“When it comes to dying for your country, it’s better not to die at all!”
— Paul Baumer (Lew Ayres) in All Quiet On The Western Front (1930)
Tonight, I watched the third film to ever win the Oscar for Best Picture, the 1930 anti-war epic, All Quiet On The Western Front.
All Quiet On The Western Front opens in a German classroom during World War I. Quotes from Homer and Virgil, all exalting heroism, are written on the blackboard. The professor, a man named Kantorek (Arnold Lacy), tells his all-male class that “the fatherland” needs them. (It’s all very patriarchal, needless to say.) This, he tells them, is a time of war. This is a time for heroes. This is a time to fight and maybe die for your country. He beseeches his students to enlist in the army. The first to stand and say that he will fight is Paul Baumer (Lew Ayres). Soon, almost every other student is standing with Paul and cheering the war. Only one student remains seated. Paul and the others quickly turn on that seated student, pressuring him to join them in the army. That seated student finally agrees to enlist, even though he doesn’t want to. Such is the power of peer pressure.
A year later, a visibly hardened Paul returns to his old school. He’s on furlough. He’s been serving in a combat zone, spending his days and nights in a trench and trying not to die. He’s been wounded but he hasn’t been killed. He can still walk. He can still speak. He hasn’t gone insane. He is one of the few members of his class to still be alive. (That student who didn’t want to enlist? Long dead.) When Kantorek asks Paul to speak to his new class, Paul looks at the fresh-faced students — all of whom have just listened to Kantorek describe the glories of war — and Paul tells them that serving in the army has not been an adventure. It has not made him a hero. The only glory of war is surviving. “When it comes to dying for one’s country, it’s better not to die at all!” Kantorek is horrified by Paul’s words but he needn’t have worried. The students refuse to listen to Paul, shouting him down and accusing him of cowardice and treason.
(This scene is even more disturbing today, considering that we live in a time when accusations of treason and calls for vengeance are rather cavalierly tossed around by almost everyone with a twitter account.)
What happened between those two days in the classroom is that Paul saw combat. He spent nights underground while shells exploded over his head. He watched as all of his friends died, one by one. One harrowing night, spent in a trench with a French soldier who was slowly dying because of Paul stabbing him, nearly drove Paul insane. In the end, not even his friend and mentor, Kat (Louis Wolheim), would survive. From the first sound of bombs exploding to the film’s haunting final scene, the shadow of death hangs over every minute of All Quiet On The Western Front. By the end of it all, all that Paul has learned is that men like Kantorek and the buffoonish Corporal Himmelstoss (John Wray) have no idea what real combat is actually like.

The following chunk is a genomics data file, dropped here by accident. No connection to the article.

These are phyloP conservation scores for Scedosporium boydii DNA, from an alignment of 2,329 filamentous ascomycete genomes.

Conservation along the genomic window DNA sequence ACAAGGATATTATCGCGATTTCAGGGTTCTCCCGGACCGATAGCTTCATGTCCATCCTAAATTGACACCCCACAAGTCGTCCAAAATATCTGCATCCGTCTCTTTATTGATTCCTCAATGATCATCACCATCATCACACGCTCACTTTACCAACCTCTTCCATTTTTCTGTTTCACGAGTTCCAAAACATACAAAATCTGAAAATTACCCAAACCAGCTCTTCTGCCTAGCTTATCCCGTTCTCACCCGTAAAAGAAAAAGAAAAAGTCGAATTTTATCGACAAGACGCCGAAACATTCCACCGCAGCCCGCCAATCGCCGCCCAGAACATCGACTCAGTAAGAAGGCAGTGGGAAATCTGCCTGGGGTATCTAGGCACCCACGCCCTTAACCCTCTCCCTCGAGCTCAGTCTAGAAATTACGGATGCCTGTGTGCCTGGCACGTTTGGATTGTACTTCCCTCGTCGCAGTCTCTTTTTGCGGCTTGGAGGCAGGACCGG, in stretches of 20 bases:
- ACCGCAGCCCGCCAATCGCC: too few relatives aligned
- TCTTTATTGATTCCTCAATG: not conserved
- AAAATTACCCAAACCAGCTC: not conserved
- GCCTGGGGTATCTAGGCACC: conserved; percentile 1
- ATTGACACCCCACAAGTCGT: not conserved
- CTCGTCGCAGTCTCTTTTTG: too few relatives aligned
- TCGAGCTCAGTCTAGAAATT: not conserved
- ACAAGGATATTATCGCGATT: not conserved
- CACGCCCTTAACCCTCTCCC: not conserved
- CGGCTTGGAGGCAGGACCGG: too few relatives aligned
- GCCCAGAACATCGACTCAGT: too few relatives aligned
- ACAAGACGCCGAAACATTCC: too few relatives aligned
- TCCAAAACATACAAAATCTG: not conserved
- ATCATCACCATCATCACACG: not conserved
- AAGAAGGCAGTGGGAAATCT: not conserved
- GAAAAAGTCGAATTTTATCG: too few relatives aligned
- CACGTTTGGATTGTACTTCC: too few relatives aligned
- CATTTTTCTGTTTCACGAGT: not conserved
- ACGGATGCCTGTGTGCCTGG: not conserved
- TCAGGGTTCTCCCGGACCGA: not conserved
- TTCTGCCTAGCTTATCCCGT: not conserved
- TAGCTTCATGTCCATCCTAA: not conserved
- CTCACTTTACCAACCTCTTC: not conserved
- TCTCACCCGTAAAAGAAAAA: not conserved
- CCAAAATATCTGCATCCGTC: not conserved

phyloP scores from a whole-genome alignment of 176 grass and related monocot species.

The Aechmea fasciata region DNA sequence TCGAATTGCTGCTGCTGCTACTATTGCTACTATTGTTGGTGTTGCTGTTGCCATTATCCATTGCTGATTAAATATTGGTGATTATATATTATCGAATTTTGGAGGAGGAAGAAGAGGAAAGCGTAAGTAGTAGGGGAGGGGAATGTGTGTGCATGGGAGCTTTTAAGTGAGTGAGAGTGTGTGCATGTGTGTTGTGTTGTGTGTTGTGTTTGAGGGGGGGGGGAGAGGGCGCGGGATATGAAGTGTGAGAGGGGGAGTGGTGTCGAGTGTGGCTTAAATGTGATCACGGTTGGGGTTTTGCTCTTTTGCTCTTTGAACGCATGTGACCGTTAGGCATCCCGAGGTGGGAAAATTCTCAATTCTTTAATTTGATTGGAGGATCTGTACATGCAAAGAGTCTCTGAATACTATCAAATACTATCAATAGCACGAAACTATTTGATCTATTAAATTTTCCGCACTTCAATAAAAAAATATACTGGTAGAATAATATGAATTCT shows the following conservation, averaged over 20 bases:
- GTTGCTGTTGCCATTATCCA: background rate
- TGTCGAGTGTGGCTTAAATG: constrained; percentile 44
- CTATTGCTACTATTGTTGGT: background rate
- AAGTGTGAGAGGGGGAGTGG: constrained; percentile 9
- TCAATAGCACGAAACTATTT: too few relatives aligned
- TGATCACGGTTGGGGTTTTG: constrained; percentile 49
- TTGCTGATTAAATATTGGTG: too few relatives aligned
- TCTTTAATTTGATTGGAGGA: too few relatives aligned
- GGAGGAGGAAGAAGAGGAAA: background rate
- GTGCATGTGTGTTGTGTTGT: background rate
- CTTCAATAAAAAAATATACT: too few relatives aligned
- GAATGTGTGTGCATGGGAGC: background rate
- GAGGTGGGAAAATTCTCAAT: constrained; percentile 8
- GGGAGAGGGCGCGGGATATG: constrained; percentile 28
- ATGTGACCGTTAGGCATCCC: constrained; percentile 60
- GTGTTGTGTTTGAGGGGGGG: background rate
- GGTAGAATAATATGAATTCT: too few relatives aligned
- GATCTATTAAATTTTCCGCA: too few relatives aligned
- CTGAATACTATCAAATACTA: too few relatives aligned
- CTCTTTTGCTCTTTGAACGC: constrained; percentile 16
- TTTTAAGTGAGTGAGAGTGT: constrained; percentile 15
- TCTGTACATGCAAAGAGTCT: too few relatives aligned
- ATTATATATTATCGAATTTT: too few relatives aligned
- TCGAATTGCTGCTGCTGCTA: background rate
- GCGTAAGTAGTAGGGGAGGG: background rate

All Quiet On The Western Front may be 87 years old but it’s still an incredibly powerful film. There are certain scenes in this pre-code film that, after you watch them, you have to remind yourself that this film was made in 1929. I’m not just talking about a swimming scene that contains a split second of nudity or a few lines of dialogue that probably wouldn’t have made it past the censors once the production code started to be enforced. Instead, I’m talking about scenes like the one where a bomb goes off just as a soldier attempts to climb through some barbed wire. When the smoke clear, only his hands remains. And then there’s the sequence where the camera rapidly pans by soldier after soldier falling dead as they rush the trenches. Or the scene where Paul literally watches as one of his friends, delirious and out-of-his-mind, suddenly dies. Or the montage where a pair of fancy boots is traded from one doomed soldier to another, with each soldier smiling at his new boots before, seconds later, laying dead in the mud. Or the harrowing scene where Paul tries to keep a French soldier from dying.
All Quiet On The Western Front remains a powerful film. It’s perhaps not a surprise that, when it briefly played in Germany, the Nazis released live mice in the theaters to try to keep away audiences. (Both the film and the book on which it was based were later banned by the Nazi government.) Sadly, we’ll never get to see All Quiet On The Western Front the way that it was originally meant to be seen. A huge hit in 1930, All Quiet On The Western Front was rereleased several times but, with each rerelease, the film was often edited to appease whatever the current political climate may have been. Over the years, much footage was lost. The original version of All Quiet On The Western Front was 156 minutes long. The version that is available today is 131 minutes long. But even so, it remains a harrowing and powerful antiwar statement.
With all due respect to both Wings and Broadway Melody, All Quiet On The Western Front was the first truly great film to win the Oscar for Best Picture. Sadly, it remains just as relevant today as when it was first released.